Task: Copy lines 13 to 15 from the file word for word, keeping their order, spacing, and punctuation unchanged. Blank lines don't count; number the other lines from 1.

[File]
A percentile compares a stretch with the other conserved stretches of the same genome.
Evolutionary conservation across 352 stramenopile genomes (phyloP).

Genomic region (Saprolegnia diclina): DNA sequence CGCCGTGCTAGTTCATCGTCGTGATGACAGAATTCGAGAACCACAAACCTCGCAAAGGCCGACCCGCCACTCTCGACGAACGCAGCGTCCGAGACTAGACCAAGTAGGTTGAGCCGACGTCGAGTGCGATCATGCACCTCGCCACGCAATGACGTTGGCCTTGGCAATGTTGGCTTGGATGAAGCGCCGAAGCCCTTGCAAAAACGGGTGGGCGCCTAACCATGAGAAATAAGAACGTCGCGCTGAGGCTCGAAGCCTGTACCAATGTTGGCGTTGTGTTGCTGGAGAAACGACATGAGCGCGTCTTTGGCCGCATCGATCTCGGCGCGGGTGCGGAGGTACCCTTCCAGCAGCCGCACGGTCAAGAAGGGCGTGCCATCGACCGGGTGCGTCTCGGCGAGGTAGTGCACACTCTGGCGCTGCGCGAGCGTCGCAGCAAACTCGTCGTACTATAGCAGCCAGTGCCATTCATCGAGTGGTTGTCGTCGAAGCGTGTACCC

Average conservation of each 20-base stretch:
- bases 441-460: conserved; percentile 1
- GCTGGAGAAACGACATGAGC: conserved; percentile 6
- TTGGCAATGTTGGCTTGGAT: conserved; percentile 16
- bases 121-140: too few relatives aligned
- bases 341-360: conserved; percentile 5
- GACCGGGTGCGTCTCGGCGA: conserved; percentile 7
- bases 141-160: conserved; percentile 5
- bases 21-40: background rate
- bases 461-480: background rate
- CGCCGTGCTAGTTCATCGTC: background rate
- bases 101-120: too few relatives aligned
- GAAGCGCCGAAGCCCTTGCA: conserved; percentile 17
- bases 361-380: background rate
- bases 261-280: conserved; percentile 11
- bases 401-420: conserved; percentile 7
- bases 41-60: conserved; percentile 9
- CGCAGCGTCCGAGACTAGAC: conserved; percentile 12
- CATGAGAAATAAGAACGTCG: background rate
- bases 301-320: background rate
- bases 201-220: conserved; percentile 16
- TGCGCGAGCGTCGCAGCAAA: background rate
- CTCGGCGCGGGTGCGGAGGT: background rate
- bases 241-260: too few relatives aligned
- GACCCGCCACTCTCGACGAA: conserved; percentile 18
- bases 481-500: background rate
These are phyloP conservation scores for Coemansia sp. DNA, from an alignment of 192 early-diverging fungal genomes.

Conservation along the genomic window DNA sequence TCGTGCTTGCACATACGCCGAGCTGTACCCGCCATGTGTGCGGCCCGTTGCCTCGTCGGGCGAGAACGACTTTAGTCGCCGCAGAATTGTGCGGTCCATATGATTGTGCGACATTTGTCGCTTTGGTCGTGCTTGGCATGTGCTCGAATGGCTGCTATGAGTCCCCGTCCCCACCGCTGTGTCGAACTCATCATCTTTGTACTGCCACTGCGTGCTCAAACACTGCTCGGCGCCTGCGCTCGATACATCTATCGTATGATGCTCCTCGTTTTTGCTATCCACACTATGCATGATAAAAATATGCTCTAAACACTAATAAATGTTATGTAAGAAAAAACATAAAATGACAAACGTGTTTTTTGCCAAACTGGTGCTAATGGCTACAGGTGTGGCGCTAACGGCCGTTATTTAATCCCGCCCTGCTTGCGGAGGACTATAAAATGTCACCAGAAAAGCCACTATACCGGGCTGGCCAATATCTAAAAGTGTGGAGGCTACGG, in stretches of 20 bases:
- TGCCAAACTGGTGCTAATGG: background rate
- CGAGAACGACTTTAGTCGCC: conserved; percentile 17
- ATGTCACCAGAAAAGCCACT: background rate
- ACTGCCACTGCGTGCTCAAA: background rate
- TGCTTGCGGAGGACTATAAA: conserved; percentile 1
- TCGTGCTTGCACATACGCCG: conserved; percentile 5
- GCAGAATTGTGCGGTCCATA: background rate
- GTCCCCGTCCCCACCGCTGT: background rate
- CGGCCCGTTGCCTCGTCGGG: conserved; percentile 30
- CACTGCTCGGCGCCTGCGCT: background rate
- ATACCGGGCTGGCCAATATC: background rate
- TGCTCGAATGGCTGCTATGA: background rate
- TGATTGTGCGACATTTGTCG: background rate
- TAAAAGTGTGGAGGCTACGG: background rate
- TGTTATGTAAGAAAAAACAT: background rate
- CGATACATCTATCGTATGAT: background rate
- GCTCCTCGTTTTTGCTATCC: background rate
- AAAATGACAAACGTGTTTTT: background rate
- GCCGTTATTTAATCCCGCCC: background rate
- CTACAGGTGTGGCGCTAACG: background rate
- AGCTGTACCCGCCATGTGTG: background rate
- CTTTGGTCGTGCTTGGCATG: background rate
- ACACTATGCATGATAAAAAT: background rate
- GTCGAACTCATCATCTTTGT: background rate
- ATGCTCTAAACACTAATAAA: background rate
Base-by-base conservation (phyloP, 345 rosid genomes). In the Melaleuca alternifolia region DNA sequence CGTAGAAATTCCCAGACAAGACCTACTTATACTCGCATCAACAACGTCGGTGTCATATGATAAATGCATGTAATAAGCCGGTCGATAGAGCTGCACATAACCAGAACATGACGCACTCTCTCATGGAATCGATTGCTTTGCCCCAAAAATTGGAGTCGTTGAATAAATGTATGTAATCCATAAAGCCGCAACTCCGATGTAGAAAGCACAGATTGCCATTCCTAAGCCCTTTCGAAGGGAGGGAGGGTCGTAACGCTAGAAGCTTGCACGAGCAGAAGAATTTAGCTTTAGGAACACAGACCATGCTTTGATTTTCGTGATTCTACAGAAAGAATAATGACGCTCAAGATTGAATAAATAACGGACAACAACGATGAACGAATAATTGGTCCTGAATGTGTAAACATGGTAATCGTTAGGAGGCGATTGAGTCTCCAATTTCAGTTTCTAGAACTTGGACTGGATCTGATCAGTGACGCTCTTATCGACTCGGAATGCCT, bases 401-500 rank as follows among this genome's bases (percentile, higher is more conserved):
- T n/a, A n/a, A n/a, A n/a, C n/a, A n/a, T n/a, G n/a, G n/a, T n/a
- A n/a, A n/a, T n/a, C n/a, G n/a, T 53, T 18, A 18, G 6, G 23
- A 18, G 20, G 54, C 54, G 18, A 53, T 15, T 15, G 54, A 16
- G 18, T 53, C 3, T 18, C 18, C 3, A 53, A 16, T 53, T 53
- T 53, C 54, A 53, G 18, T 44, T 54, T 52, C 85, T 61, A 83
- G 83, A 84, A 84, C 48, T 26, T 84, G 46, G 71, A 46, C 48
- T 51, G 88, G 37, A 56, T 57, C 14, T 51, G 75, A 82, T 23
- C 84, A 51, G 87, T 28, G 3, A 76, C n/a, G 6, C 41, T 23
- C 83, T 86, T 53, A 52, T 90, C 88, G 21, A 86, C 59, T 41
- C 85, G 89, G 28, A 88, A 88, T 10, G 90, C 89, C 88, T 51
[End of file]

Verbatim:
- bases 461-480: background rate
- CGCCGTGCTAGTTCATCGTC: background rate
- bases 101-120: too few relatives aligned